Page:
Old school vs. new school parenting

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Me and my big brother.

Which is best? The way we were raised, back when parents weren’t involved and we roamed free all over the countryside? Or, how parents are doing it today, attending every sports and piano practice, totally focused on our children’s every move?

According to Deon Price in an article in the Daily Republic called “This Youth Generation: Is ‘old school’ or ‘new school’ parenting best for raising a child?” he compares the two styles and it’s kind of funny to look at how different they are.

For example, many adults remember when it was okay for teachers to paddle kids at school. (I remember the boys were the ones getting paddled. I don’t really remember that technique used on girls except for one teacher who liked to showboat.) Parents were allowed to do that too, and some used a belt rather than a paddle. Today, I think “Alexa” or a neighbor would call the cops on a parent that whipped a child. My parents weren’t into punishment or maybe my brother and I were just pretty darn good kids.

Here’s an excerpt from the article:

Speaking with parents, youth and anyone raising children, I pose the question: Does “old school” or “new school” parenting work best for the proper upbringing of a child?

This discussion often gets even deeper when it begins to penetrate the surface into different cultural and socio-economic environments. Parenting styles quite often drastically differ, depending on the generation. What is considered strict old-school “tough love” would be considered excessive or maybe even abusive to some. What some modern parents call nurturing and bonding may be considered babying.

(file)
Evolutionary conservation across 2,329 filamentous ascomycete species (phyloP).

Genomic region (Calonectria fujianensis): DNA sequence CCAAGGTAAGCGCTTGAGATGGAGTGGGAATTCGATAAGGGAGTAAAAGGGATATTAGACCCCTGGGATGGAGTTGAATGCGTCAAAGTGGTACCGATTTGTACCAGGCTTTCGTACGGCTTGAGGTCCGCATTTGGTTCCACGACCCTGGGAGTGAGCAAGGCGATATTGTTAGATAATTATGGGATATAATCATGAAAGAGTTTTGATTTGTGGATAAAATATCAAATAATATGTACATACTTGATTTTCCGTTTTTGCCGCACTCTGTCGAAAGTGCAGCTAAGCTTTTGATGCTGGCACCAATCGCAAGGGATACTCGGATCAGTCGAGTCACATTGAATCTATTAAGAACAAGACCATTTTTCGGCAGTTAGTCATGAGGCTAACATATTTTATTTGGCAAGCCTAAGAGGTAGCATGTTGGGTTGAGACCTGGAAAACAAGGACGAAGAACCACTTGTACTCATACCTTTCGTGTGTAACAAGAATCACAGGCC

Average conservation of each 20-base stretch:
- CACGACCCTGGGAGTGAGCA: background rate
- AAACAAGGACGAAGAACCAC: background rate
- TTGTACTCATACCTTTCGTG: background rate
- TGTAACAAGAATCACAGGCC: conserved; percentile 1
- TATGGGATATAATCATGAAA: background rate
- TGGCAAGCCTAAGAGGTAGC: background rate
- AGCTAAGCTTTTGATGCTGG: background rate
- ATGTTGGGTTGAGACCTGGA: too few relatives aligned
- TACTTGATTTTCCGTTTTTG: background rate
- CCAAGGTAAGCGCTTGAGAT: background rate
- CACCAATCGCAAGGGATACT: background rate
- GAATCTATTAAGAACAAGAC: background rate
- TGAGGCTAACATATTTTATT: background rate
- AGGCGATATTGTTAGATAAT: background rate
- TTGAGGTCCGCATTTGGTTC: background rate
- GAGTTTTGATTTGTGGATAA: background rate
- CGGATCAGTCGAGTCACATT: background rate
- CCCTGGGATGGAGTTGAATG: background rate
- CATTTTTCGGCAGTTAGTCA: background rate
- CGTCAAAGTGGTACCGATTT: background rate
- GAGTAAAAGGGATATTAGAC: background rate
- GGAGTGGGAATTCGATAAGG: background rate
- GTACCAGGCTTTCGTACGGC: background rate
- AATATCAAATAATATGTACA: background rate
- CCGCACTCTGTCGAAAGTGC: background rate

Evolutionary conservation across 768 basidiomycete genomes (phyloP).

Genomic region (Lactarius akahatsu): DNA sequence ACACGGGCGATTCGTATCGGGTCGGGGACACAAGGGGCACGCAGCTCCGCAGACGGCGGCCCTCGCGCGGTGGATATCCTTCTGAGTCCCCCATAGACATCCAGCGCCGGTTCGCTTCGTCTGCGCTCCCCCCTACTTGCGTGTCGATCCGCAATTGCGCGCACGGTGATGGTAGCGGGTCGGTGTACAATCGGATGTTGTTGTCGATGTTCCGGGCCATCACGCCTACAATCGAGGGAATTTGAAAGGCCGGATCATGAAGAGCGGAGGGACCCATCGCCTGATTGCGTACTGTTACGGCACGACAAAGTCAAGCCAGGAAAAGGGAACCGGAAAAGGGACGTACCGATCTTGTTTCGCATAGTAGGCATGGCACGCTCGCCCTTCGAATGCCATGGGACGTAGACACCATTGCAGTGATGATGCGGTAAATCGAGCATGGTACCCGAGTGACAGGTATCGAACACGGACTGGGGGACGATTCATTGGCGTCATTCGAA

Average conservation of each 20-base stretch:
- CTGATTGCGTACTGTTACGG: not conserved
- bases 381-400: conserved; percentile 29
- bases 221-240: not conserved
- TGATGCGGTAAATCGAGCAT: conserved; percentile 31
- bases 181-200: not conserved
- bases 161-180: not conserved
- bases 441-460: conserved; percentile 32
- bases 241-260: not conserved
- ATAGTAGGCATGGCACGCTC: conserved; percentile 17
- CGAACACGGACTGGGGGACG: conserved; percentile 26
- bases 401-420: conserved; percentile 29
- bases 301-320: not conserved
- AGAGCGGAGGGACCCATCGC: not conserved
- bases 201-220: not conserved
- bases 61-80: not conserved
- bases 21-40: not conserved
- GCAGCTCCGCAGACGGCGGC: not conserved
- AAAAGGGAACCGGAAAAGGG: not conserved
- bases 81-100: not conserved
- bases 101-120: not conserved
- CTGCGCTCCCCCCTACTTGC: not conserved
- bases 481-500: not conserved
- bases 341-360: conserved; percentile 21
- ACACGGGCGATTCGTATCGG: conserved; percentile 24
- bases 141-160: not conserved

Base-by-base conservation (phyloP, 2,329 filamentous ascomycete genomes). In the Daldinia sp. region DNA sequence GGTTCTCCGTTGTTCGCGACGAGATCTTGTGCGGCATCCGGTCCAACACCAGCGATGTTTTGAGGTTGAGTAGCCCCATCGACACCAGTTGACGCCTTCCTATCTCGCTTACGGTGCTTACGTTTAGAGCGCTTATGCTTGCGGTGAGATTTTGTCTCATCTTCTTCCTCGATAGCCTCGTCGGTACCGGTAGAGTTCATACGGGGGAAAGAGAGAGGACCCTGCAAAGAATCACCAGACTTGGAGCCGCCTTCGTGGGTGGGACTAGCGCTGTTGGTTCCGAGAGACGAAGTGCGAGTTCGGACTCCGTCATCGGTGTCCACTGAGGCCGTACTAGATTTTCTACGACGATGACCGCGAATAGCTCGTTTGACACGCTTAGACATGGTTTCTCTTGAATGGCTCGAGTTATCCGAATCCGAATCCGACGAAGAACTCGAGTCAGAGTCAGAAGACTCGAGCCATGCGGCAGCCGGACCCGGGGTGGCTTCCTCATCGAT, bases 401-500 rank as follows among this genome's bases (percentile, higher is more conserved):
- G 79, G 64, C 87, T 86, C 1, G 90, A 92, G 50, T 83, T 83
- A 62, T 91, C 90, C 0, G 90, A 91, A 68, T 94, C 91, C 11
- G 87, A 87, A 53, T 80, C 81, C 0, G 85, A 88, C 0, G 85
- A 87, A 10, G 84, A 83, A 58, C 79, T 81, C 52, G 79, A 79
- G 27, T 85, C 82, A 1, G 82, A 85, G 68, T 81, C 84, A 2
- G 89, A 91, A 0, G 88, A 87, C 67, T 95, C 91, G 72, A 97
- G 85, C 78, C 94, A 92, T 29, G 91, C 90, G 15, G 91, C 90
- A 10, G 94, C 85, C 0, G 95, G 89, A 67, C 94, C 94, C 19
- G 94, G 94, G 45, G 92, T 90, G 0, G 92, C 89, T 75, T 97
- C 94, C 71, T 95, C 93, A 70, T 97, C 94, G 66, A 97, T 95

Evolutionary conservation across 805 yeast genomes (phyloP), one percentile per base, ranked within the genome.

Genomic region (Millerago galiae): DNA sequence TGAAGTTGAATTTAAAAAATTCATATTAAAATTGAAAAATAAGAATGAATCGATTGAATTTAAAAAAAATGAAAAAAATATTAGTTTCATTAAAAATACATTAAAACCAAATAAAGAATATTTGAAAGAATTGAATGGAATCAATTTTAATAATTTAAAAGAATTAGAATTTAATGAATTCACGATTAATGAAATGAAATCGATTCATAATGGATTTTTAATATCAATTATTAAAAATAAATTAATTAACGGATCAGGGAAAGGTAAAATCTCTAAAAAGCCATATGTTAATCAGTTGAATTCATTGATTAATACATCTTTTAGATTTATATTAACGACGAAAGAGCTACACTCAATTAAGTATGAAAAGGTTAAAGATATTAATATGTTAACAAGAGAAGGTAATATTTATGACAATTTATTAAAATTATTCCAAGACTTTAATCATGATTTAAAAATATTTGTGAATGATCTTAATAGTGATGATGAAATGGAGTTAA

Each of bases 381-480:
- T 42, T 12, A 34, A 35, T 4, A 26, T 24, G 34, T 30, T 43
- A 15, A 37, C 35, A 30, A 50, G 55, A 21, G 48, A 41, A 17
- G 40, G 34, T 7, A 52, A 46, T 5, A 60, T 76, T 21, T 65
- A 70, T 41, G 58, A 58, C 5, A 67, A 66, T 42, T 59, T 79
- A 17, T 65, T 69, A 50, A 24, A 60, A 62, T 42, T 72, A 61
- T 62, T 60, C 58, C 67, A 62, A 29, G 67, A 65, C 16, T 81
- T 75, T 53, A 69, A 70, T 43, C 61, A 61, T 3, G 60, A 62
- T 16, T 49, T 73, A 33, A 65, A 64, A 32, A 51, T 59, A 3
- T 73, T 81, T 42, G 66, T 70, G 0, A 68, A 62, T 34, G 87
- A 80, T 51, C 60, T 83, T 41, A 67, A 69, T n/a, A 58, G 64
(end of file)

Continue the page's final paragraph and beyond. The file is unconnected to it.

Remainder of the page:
What is obvious is that our environment has changed, which has inevitably affected the way parents deal with their children.

Here are just a few examples:

Having an opinion vs. talking back: New-school parenting supports the gesture of “allowing a child to voice his or her opinion.” Old-school parenting says, “You better know when to hold your tongue or you may lose it.” Or, “Don’t let your mouth write a check that your behind can’t cash.” I believe in a healthy balance between the two. At least explain the reason for your parenting decision and ask if your children have any questions so that there are no misunderstandings.

Butt whipping vs. time-out: Time-out is what new-school parents use to deal with inappropriate behavior by a child. Old-school parents use butt-whipping – and as one parent put it, “You also got a lecture during that whipping.” There is a strong opposition against any physical discipline of a child. Some are simply calling it violence and abuse regardless. That in my personal and professional experience is ridiculous. When progressive discipline is in place, the child’s response will determine the level of discipline that should be applied. As a balanced, responsible parent, it’s good to remember to discipline with love and not anger. Never discipline a child while you are angry. Maybe it’s a good idea for the parent to take a time-out before they decide on a butt-whipping.